Hooray. It’s nice and cool in the studio, so we are live this week.

Once a quarter all the DJs at WNCU have to keep detailed music logs for Sound Exchange, which is the entity that collects/distributes song revenues for music streamed on the Internet. This is for a two week period, and this and next weekend are the dates that I need to do this.

So I am doing two playlists, one for the station and one for you. So the updates here on the site may be delayed some.

An interesting song, Do I Love You, by Frank Wilson was recorded by Motown, but was never a hit  in the US. But in England, it is a “Northern Soul Classic”. Northern Soul in the UK (Like Beach Music in the US) is a regional phenomenon centered around dance clubs where DJs play high energy soul records from the US, often very rare and obscure material  by US standards. There is also a growing group of UK artist that record in that style, much as there are Beach Music bands here in the Carolinas.

Sam Cooke was one of the most astute of the fifities and sixties artists from a business sense. He started his own music publishing company as well as Sar Records, and it was on Sar that he recorded Johnny Taylor singing the Sam Cooke song “I’ll always be in love with you” That same song was recorded by the Hollywood Flames (Atco) and Jackie Wilson (Brunswick), but none of the versions charted. So we started out the 1pm hour with Sam’s “Another Saturday Night” and Johnny Taylor with “I’ll always be in love with you”. Johnny’s first chart record came on Sar in late 1963.

Last Sunday the air conditioning failed in the radio station, it now appears to have failed in the whole of the building the radio station is located in. With temperatures in the control room in the 90’s (not good for equipment either…) I have decamped for cooler climes after having set things up to run the show in my absence. So obviously I am not taking requests this week.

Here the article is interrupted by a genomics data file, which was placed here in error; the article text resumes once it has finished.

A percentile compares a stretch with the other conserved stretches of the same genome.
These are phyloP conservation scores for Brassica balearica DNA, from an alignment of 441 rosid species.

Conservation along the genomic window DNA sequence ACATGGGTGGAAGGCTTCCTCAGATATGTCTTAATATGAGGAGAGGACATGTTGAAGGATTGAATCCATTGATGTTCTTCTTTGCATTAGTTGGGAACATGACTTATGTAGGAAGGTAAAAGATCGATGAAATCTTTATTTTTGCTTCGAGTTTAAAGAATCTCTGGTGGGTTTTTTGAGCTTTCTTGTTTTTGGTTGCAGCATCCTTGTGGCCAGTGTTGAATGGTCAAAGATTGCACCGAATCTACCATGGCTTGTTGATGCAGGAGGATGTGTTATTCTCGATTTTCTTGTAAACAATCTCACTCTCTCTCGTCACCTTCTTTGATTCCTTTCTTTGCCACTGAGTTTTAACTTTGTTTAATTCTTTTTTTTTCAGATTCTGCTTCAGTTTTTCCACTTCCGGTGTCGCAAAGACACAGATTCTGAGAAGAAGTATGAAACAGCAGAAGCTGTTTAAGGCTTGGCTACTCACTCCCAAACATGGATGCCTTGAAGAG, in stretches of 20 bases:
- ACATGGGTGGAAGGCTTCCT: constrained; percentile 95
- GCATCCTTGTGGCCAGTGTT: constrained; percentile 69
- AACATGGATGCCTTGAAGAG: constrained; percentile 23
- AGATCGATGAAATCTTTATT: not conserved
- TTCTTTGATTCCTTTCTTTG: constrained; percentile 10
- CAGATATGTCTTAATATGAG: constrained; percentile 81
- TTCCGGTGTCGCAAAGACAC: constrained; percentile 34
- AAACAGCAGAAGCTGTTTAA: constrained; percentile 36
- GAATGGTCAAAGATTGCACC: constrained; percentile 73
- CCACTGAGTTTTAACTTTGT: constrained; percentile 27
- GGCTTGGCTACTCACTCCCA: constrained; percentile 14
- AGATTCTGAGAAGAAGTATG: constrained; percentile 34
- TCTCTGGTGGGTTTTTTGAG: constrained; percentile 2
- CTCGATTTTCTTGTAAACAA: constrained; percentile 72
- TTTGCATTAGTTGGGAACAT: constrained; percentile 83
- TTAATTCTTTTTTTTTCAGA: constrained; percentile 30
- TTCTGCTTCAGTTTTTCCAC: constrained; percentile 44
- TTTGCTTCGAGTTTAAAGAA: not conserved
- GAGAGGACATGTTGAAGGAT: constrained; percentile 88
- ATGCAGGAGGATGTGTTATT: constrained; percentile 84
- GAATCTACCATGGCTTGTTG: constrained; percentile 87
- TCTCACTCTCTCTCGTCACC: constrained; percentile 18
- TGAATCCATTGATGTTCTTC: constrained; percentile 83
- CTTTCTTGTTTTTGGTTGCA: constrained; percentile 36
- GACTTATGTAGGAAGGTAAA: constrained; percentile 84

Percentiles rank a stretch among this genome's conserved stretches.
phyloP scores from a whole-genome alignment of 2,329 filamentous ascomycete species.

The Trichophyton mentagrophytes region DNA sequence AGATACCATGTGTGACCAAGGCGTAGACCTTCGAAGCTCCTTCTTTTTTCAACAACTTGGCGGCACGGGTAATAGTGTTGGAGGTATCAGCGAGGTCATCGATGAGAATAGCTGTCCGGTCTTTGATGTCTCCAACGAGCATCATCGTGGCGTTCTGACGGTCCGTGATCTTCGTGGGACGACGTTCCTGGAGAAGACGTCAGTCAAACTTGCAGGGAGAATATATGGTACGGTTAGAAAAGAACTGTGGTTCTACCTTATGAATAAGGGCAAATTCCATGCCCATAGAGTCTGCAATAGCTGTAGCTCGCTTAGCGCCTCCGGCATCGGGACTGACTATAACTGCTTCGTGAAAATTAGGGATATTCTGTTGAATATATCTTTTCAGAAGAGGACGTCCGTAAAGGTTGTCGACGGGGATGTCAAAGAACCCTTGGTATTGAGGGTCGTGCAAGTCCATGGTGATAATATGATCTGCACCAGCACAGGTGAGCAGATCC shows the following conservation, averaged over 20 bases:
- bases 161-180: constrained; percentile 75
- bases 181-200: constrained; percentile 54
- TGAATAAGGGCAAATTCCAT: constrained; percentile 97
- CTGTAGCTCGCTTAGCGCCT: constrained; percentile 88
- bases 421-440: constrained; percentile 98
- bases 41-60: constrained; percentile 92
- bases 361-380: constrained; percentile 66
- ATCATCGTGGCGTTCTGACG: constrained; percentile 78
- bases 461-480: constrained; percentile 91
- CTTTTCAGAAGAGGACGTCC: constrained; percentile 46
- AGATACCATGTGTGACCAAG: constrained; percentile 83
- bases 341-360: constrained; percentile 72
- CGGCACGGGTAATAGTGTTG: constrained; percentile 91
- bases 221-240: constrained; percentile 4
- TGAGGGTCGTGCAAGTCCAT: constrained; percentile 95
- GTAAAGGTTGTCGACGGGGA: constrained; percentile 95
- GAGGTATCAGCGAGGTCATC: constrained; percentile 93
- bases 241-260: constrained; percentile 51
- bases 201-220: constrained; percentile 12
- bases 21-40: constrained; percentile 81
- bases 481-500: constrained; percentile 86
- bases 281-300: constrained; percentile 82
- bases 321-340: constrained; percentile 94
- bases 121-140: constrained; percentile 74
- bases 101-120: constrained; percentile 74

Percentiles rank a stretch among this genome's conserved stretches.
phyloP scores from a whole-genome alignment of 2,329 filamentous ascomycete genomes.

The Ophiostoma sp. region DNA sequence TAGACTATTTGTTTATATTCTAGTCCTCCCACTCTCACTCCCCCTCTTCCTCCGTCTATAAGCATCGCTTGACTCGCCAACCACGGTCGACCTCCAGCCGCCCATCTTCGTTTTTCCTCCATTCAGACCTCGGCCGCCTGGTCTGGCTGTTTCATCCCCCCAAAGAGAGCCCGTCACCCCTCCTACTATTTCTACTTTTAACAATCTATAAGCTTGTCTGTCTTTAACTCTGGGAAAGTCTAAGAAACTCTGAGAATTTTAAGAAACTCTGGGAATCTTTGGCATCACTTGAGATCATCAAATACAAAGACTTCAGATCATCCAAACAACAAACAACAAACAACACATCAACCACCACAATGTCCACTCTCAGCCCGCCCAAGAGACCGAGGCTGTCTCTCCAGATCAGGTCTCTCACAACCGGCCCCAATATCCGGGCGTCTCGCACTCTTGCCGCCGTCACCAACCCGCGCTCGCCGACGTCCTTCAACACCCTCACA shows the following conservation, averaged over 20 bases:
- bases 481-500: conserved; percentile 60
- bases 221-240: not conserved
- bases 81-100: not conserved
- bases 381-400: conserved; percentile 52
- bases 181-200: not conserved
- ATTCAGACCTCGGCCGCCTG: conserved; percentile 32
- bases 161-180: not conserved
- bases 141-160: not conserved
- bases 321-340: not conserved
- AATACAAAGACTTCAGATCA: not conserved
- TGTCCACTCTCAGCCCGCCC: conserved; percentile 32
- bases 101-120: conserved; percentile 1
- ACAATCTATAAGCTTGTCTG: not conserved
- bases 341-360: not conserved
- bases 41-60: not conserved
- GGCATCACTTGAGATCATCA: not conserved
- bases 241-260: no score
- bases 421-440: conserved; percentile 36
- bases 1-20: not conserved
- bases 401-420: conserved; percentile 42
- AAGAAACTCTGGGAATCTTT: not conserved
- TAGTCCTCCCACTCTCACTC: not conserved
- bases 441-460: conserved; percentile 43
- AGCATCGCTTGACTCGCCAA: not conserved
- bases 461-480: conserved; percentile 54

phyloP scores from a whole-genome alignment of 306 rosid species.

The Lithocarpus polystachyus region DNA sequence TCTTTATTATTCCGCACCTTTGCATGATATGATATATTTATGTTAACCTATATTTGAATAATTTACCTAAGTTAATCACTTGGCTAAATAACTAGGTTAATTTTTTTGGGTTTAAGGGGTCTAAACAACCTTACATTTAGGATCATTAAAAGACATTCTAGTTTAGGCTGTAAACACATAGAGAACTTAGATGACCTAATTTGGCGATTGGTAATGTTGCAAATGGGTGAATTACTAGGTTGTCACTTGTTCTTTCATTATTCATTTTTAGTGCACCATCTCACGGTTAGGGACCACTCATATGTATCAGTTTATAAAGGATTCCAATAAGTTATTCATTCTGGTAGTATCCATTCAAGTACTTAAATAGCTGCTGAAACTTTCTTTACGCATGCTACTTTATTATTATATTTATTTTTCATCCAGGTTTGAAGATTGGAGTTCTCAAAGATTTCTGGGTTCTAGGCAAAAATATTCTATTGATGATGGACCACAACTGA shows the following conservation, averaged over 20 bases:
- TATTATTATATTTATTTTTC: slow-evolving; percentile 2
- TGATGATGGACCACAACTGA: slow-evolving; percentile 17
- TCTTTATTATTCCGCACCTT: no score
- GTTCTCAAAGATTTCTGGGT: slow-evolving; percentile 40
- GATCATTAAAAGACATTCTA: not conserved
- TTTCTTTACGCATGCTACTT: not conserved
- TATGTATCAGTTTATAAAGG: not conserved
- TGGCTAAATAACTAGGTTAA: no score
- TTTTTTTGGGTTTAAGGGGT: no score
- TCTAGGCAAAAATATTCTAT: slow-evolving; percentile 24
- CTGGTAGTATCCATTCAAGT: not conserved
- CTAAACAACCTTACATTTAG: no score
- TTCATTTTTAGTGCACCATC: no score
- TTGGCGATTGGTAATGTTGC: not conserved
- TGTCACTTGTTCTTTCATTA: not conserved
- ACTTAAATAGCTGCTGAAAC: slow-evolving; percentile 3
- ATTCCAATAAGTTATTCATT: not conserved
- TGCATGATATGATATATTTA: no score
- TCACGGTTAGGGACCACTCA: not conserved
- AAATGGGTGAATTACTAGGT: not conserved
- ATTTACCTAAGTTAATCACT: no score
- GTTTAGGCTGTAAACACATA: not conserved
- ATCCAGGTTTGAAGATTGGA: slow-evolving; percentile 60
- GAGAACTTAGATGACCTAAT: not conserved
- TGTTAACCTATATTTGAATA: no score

I will put up the tunes on the “current playlist” page….Jim Davis

Springfest ended yesterday and while I do not have a final number as to how much money was raised by/more 8tfb, we do appear to have made the goal the station management set.

I do think our percentage of audience participation is low. If you listen regularly to 8tfb, I do wish you would consider supporting the program and the station with a small donation, say $10. Just drop a check in the mail. Got to www.wncu.org for the address…

The upside of the fundraiser is that I buy CDs for premiums, and that music is available to play on the air. So if there is something you requested (Portrait of my love by Dee Clark comes to mind from one listener) drop me a line or give me a call (919-560-9628) and maybe now we have it to paly for you.

You never know who’s going to call on the phone…apparently Cal Cunningham, candidate for the democratic senatorial nomiation is in Durham on Fayetteville street, and and one of his folks asked if he could stop by and say hi to my listeners….(not likely that could happen, not because I dislike him, but because of station policy and FCC rules). Think he listens to 8tfb and likes the music?  ..how likely is that? That also…you never know.

Our countdown for April 1960 will be on the current playlist page, it’s quite a mix, 1960 was a transition year in many ways as the record industry essentially chewed up rock and roll and spit it out again as a pretty bland shadow of itself with Ricky’s and Randy’s and Fabians. The R&B chart was influenced toward some pretty bland offerings as well, as can be seen from the list. How much of this can be laid at the feet of payola is hard to tell, but 1906 was the year the payola scandal hit big time, with many FCC regulations coming down on radio stations. Makes fascinating reading in Billboard, which is now pretty much “all there” on Google. Worth a read…

On our countdown we find James Brown and “I’ll go crazy”. I often hear Paul Shaeffer vamping theopening of this on the Letterman show, it’s obviously a favorite.

Jim Davis